Al Shurooq School for the Blind was founded in 1981 by Helen Shehadeh, an elder of St. Andrew’s Church of Scotland in Jerusalem, who overcame the challenge of losing her sight aged two, to become a devoted teacher and director of one of Bethlehem’s powerful social work institutions.
Our minister Tom Nelson and his wife Catherine, along with parishoner May MacFadyean, visited Al Shurooq in 2006, as part of their pilgrimage to the Holy Land, and were deeply moved by what they saw. So mich so, that Netherlee Church has now forged strong links with the school, and has pledged our ongoing support and friendship. Says Tom: "It is Christians like Helen who are keeping the gospel story alive in the Holy Land today."
* The Background
Al Shurooq is the story of one woman’s perseverance. Founded by Helen with the aim of enabling blind people in Palestine to become self sufficient and productive members of their society, the school is in Palestinian territory, behind the wall that divides them from Israel. In a rented building there is space to work with 25 children but ambitious plans are in hand, and a new building is now under construction. Children live in the school and have a normal schedule of learning with classes in maths, geography, history and the like. In addition they learn Braille, both in Arabic and English and are taught daily living skills and helped with their mobility. Extra curricular activities such as music and art also feature prominently - as do computer classes using synthesizers.
When the child returns home, the school keeps in touch and actively helps them to integrate, providing many of the essential tools they will need, including Braille textbooks and typewriters, Braille paper, magnifiers, canes and tape recorders. Specialised social workers visit the children in their villages and offer them, their parents and teachers support , where often there is great ignorance. There are still many people who believe that blindness is not altogether respectable and this is a prime prejudice that Helen and her staff seek to change. Helen strives to instil confidence in the children to do things for themselves and by themselves.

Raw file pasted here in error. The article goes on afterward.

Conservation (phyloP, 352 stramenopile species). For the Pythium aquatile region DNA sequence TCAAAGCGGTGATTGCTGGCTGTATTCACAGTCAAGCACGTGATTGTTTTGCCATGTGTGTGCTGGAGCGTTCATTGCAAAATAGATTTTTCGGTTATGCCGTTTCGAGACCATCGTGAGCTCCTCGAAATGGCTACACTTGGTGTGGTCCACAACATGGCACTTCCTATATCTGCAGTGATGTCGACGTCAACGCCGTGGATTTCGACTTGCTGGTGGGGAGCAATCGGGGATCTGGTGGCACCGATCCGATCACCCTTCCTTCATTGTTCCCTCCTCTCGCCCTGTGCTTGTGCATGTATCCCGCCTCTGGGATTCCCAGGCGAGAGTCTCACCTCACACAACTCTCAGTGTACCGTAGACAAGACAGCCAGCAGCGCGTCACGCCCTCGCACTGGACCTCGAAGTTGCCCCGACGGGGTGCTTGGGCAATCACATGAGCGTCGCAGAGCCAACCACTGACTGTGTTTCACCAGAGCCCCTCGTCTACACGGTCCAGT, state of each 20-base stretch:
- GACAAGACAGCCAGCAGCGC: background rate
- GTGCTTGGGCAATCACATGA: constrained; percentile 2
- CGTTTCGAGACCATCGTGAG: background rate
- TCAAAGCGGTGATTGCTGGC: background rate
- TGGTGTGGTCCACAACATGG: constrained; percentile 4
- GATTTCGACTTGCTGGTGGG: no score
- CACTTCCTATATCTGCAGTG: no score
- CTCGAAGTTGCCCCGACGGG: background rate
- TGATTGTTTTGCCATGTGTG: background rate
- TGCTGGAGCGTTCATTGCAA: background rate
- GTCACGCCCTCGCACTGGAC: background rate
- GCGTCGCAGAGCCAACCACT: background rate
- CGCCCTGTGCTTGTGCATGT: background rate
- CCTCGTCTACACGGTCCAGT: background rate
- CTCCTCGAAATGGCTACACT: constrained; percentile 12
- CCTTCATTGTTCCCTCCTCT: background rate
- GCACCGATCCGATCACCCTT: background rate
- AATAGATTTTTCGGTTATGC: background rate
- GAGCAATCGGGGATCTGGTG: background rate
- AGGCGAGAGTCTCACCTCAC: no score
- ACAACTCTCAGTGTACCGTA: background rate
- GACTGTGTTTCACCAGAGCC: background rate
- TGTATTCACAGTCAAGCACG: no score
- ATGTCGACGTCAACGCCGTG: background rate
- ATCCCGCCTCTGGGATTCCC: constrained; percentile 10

* A Success Story
Atieh Subeih came to Al Shurooq in 1966 when he was eleven. He had never been to school before, as no school would accept him because of his physical and visual disabilities. At Al Shurooq, he excelled and completed a four year course in just two years. He was then integrated back into his local school in the village of Al-Khader where, with the assistance of the Al Shurooq follow-up programme, he finished high school and entered Bethlehem University. Today, Atieh is a first year student reading Arabic literature and enjoying it tremendously.
* How you can get involved
Children from Netherlee Sunday School have already donated funds to the school, and have designed tactile Christmas cards with raised shapes and textures like velvet and cotton wool to send to children in Al Shurooq - each with a specially printed Braille message inside. Helen’s niece, Doris, who is head teacher at the school,visited churches in this area over the weekend in 2008 at the invitation of Clarkston Churches Together.
For more information on the school, visit the Al Shurooq website: www.nsfvh.org.
Link: Al Shurooq School